04-25-2005, 02:09 PM
here is a pretty basic question but something that i need to know. When fishing for trout last spring i used two basic dry flys. one matched a musquito and the other that seemed to work really well was one that looked like a small bumble bee. now here is my question, while fishing for salmon last saturday we were using bright streamers with a lot of neon green and yellow with red. now these streamers dont look nothing like anythign that the salmon would be feading on, and the 2 flys that i used for trout last spring looked simular to what the trout would be feading on. so do certian fish at certian times take the brighter flys better, while at other times of the season they take a more natural fly better? Just something i thought of and maybe someone can explaine this too me. thanks in advance.
04-25-2005, 02:50 PM
Fish can be triggered to strike at flies that have colors schemes not found in nature. This is usually triggered by aggression or curiousity, and sometimes hunger. Sometimes somethinig that is a suggestion of life and easily seen is readily taken by gamefish.
04-26-2005, 09:51 PM
With Salmon fishing brighter colors can work because they more or less aggitate the fish into hitting the fly. Plus they can also hit with a "knee" jerk reaction. Just think of when a bee lands on you and you freak out and try swating it . Kind of the same concept with salmon fishing. As for the patterns for trout, trout can get selective and during times of the year they will take those flies . hope this helps.
04-27-2005, 02:19 PM
Look at any tackle or fly box of largemouth bass baits and I'm betting that at least 1/2 of them won't be colored like anything that exists in nature.
Trout, bass, stripers, salmon, and most other sport fish are predators and all of these bright colors are designed to ellicit a predatory response out of them.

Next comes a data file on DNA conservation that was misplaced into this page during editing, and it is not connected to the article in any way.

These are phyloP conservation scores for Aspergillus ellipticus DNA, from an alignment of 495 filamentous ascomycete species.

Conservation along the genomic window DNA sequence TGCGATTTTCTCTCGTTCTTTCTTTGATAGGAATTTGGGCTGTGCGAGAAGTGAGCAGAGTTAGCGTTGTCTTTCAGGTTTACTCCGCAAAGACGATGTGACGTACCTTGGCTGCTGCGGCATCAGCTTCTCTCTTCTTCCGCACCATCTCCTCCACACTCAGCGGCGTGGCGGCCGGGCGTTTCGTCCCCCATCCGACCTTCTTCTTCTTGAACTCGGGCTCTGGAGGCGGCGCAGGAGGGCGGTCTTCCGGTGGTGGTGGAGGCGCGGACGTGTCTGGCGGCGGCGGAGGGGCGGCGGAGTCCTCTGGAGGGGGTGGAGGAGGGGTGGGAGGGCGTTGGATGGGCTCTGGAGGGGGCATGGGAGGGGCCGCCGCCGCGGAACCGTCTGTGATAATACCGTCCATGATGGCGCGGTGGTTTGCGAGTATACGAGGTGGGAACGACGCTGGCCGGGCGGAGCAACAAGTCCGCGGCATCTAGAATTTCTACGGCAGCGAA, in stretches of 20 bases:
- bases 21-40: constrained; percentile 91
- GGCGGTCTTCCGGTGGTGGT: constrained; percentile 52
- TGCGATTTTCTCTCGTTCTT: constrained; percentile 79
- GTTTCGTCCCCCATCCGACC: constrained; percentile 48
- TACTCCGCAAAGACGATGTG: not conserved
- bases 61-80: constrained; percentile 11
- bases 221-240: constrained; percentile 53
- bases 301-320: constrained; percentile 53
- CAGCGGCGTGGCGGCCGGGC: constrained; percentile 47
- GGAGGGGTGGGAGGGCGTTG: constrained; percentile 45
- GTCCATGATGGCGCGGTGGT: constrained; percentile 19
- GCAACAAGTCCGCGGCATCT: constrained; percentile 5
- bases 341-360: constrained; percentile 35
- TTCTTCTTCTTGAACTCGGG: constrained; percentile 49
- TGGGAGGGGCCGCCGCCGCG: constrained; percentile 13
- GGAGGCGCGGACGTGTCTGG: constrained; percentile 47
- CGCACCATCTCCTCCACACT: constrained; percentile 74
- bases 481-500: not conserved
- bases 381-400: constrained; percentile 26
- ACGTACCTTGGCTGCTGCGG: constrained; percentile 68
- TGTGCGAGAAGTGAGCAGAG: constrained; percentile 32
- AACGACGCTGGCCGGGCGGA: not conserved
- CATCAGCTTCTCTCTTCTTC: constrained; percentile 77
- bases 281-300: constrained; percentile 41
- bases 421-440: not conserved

04-27-2005, 03:03 PM
The short answer to your question regarding flies for salmon is that salmon do not feed when they return to fresh water rivers and streams to spawn. This means that they are not taking or striking at a fly becaue they are hungry and want to eat. Therefore, the flies used for salmon for the most part don't imitate any type of food they eat in the ocean or in fresh water as smolts priot to going out to sea. Thus, the flies for salmon are much more colorful or have spots of bright or flourescent color that are part of the darker, drabber slamon flies.
In very simplified terms, since salmon don't feed upon returning to rivers and streams as adults for spawning, flies used for them need to elicit either an aggression response or kick in a memory of eating an insect or baitfish years ago when they were immature smolts of a few inches in size.
Trout, bass, pike, pickerel, and panfish are very different in this regard because they are actively feeding and looking for things that look like the prevalent insect, baitfish, frog, smaller fish, etc. in the area. That is why we imitate insects and use much smaller flies for trout than salmon.
04-27-2005, 05:28 PM
What Fish See by Dr. Kageyama explains that the only visible colors in 60-feet of water are blue and green, and salmonids' eyes adapt to this, to the exclusion of other colors. Salmon strike bright green lures because they see green so vividly. According to Kageyama, salmonids' eyes become more sensitive to oranges and reds after entering fresh water and become spawining mature. It makes sense that seeing salmon eggs is important for spawning salmon.
The information re colors visible in the ocean's depths is confirmed in a recent issue of National Geographic.
What Fish See is an interesting book.